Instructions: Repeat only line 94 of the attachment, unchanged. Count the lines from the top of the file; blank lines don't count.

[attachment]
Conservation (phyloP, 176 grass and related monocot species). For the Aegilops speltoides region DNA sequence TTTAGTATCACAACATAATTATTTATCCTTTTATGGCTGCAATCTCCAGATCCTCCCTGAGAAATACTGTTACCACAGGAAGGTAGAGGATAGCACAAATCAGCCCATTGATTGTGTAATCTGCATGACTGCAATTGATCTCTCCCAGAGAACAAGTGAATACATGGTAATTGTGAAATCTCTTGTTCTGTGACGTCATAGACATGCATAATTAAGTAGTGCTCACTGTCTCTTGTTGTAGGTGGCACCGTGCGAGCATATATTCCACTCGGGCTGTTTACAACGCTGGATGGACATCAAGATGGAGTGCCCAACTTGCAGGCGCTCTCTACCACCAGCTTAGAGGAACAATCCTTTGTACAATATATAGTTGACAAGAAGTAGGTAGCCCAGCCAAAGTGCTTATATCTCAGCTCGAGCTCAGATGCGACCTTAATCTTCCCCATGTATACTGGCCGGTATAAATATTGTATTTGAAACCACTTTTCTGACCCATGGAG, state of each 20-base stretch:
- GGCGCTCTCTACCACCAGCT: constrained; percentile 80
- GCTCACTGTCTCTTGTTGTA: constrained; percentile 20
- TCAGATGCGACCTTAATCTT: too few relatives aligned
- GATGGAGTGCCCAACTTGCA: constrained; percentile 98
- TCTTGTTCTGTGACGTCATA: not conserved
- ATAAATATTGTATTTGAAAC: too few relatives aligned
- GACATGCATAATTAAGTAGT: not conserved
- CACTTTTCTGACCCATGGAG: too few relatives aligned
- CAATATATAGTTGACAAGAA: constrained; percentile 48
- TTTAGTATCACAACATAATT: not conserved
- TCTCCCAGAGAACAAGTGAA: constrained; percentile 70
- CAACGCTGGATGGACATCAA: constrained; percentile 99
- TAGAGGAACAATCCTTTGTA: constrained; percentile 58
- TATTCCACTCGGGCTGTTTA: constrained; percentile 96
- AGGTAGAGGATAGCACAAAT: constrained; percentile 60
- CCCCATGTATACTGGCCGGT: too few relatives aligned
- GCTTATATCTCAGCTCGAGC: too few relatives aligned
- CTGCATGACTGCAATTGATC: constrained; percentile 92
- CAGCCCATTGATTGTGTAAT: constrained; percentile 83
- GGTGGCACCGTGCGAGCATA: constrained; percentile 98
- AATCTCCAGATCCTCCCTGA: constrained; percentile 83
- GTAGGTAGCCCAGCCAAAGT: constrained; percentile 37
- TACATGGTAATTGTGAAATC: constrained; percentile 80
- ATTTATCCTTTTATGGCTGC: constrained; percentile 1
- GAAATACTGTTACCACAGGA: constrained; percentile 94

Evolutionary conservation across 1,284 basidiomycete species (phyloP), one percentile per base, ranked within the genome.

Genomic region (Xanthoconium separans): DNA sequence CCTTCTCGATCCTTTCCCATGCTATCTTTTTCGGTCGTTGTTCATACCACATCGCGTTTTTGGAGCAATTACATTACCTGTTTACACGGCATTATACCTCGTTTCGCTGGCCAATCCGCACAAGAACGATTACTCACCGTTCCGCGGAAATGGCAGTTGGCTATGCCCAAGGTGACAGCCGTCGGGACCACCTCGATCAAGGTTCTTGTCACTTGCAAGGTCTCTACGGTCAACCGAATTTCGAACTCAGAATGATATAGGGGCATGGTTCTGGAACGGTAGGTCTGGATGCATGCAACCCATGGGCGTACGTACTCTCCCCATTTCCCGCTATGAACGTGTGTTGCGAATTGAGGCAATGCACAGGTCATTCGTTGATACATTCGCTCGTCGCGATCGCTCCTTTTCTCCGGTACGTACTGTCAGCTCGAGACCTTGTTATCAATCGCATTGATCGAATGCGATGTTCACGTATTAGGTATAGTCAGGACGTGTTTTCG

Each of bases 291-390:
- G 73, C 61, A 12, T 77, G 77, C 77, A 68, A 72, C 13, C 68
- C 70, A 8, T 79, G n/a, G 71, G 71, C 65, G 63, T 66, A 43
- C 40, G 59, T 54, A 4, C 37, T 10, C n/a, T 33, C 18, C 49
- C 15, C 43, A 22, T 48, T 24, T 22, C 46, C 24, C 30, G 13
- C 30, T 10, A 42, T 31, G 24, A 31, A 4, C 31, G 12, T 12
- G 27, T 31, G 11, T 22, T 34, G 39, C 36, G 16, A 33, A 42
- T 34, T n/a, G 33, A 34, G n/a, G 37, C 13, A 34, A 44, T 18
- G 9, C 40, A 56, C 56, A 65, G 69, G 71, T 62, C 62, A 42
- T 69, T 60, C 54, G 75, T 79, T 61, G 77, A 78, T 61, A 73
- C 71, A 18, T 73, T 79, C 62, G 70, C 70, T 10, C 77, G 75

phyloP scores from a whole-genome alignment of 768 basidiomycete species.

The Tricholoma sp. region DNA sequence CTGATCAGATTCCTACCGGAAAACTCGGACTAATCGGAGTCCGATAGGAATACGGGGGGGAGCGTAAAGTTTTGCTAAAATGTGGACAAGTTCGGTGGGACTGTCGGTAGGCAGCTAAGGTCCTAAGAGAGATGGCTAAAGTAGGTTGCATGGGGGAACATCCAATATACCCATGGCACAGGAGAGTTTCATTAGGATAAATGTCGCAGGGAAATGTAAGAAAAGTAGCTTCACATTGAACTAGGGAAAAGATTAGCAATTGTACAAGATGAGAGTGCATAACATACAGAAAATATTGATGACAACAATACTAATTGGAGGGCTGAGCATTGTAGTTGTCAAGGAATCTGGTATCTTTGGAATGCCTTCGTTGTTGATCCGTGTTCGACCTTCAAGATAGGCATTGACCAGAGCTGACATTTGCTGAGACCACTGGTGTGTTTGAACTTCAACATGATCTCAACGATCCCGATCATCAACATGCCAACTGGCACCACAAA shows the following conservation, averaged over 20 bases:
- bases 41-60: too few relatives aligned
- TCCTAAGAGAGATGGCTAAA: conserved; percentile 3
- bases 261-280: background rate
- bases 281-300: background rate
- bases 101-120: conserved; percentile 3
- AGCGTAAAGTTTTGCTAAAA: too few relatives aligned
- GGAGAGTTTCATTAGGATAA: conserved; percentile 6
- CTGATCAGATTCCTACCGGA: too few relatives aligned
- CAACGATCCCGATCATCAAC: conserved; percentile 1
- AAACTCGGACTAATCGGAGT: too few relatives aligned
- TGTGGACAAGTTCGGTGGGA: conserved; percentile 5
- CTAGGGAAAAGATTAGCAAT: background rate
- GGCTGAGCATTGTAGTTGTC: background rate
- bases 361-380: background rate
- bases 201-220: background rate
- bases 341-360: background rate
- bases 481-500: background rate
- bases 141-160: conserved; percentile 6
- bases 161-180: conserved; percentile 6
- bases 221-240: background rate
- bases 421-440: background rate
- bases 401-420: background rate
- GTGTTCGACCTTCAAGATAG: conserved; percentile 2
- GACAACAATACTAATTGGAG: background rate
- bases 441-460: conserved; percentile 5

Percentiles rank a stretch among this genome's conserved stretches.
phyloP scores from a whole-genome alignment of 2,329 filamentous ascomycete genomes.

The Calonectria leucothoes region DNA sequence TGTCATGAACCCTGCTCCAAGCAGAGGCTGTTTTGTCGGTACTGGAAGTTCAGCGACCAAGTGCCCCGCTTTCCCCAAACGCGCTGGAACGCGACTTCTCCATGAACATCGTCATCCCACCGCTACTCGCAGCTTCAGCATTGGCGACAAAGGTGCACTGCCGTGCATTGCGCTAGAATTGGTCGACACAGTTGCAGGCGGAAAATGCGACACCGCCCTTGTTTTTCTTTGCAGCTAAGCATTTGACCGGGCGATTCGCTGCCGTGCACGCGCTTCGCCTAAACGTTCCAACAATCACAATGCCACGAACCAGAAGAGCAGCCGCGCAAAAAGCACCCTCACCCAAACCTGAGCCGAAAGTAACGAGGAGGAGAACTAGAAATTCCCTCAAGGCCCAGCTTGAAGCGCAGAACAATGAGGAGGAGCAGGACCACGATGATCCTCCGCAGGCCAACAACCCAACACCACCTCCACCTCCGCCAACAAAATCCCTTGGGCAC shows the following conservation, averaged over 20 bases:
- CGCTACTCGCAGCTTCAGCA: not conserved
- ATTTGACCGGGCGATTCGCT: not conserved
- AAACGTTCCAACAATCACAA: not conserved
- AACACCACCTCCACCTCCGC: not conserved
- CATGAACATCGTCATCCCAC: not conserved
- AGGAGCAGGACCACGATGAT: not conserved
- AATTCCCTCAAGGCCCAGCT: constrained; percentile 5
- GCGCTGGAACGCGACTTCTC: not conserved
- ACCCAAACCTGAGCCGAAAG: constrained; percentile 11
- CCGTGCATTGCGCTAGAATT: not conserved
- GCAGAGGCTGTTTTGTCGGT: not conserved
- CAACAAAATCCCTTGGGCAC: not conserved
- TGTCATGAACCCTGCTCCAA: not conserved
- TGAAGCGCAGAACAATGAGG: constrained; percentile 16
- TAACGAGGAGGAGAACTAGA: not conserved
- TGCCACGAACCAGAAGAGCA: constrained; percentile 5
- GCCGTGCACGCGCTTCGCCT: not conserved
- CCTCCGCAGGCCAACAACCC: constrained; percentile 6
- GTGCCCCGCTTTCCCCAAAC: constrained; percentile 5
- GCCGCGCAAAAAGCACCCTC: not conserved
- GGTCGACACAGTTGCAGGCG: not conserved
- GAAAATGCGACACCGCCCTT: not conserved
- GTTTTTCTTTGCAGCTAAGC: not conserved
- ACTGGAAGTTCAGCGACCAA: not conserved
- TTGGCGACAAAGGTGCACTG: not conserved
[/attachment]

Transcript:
- TTGGCGACAAAGGTGCACTG: not conserved